“What are those big round things we keep seeing?” asked Zach, my ten-year-old grandson as we drove to his cabin in rural Wisconsin in October.
“They’re cylinders like a Coca-Cola can. Your soccer ball is round,” I began.
“OK, but what are they?”
“They’re rolls of hay. The last time you came by hay was growing in this field like tall, green grass. A machine cut it and wrapped it in these bales of dead hay. The farmer will feed it to his cows and horses during the winter when snow covers the grass.”
“I’m glad I don’t have to eat hay,” said Zach glancing at me waiting for my reaction to his witticism.
I obliged with a smile and told him that hay bales used to be rectangular, and before that it was loose, piled in haystacks and barns with pitchforks.
“My devil costume came with a pitchfork. It’s soft rubber and can’t hurt anyone. I poked Tommy,” he said.
“I used a steel pitchfork working with my grandfather in the hayfields when I was not much older than you. My Grandpa and Grandma worked my uncle’s farm in the hills of southern Ohio,” I said. “Horses pulled the mowers, rakes, and wagons in those days.”
I was preparing to explain the entire process when he said, “I just got on the internet. I’m going to download Ghostbusters. Mom said I can watch it,” he said as he focused on his iPad and left me to my thoughts..
Mom’s parents were old when I met them. Grandma was forty-two when Mom was born and nearly fifty in my earliest memories. Grandma was an old fifty, wrinkled and tottering, cautious on the two steps up to our porch. In the living room, she carefully backed up to the couch and sat heavily, almost falling onto the cushions, always tired and often staring ahead.
Grandpa was a couple of years older, but his cheeks were smooth and his gait was steady. When seated, his pipe was part of his countenance. He often held the pipe bowl at the end of a short curved stem the way people hold their chins in pensive moments. His wavy, gray hair was parted in the middle above his mobile face. His eyes followed movement and conversation in the room, and he smiled and laugh softly with his pipe in place.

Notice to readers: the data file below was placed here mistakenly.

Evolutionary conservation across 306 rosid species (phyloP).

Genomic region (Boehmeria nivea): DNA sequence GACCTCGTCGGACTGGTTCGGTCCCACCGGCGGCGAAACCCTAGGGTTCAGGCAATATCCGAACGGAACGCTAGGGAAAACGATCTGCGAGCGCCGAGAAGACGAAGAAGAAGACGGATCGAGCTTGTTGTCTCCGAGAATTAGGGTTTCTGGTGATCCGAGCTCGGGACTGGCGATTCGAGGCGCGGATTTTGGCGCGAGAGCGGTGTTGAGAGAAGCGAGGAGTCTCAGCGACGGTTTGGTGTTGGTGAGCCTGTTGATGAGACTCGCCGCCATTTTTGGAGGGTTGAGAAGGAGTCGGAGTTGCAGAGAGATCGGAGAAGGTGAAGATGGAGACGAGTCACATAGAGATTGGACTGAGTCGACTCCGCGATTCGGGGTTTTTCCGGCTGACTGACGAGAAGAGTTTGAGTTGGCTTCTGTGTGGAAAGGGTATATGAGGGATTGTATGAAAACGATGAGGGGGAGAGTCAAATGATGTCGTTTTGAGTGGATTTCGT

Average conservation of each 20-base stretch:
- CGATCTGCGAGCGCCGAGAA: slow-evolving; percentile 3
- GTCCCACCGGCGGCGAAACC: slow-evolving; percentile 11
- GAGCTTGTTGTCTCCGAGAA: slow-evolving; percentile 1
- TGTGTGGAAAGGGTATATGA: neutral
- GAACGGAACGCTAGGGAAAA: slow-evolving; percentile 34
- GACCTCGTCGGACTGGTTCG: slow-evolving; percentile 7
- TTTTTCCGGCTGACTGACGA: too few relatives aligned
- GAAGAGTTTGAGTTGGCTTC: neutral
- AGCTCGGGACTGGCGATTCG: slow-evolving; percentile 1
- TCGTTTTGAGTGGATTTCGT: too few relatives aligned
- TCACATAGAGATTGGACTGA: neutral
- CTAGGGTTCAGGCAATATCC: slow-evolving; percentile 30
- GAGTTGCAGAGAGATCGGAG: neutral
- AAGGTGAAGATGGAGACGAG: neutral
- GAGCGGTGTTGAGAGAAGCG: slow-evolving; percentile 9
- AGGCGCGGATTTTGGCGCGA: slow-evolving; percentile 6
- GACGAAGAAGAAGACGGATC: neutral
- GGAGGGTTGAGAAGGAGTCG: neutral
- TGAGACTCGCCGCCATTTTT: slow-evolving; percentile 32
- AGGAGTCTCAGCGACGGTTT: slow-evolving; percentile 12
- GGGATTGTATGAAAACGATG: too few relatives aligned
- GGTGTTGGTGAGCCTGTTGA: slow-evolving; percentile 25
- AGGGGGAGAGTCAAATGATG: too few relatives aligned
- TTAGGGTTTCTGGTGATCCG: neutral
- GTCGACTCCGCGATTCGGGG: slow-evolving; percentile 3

Two of Grandpa’s smallest fingers on his right hand ended in rounded stubs without nails, shorter by half an inch. Mom told me a machine at his work cut the fingers off and warned me not say to anything about them.
They were born in the 1880s, Grandma in Columbus, and Grandpa in Gallipolis, a town on the Ohio River across from West Virginia. They met when the railroad transferred him to Columbus. They married later than most, particularly in that era, but they soon had a son, my Uncle Bill, and then Mom.
They struggled through the Great Depression. After Pearl Harbor, Uncle Bill enlisted in the Navy and went to the Pacific. Their daughter’s new husband, my dad, was called to active duty with his army reserve unit. Before he went overseas, my mother learned she was pregnant with me. Mom lived with Grandma and Grandpa. I was a toddler before Dad returned after fighting in North Africa, Italy, and southern France.
Later Grandpa worked at a grocery in the days before cash registers. He learned how to add double digit prices in his head as he wrote them on the grocery bag. The customers relied upon the bag as their receipt. When I was in the first grade memorizing sums of single digits with flashcards, Mom gave Grandpa the grocery tape from the supermarket and asked him to add it. I stared at his stubs as he pointed to each number on Mom’s grocery receipt and called out the running total. He sat back, smiled, and relit his pipe.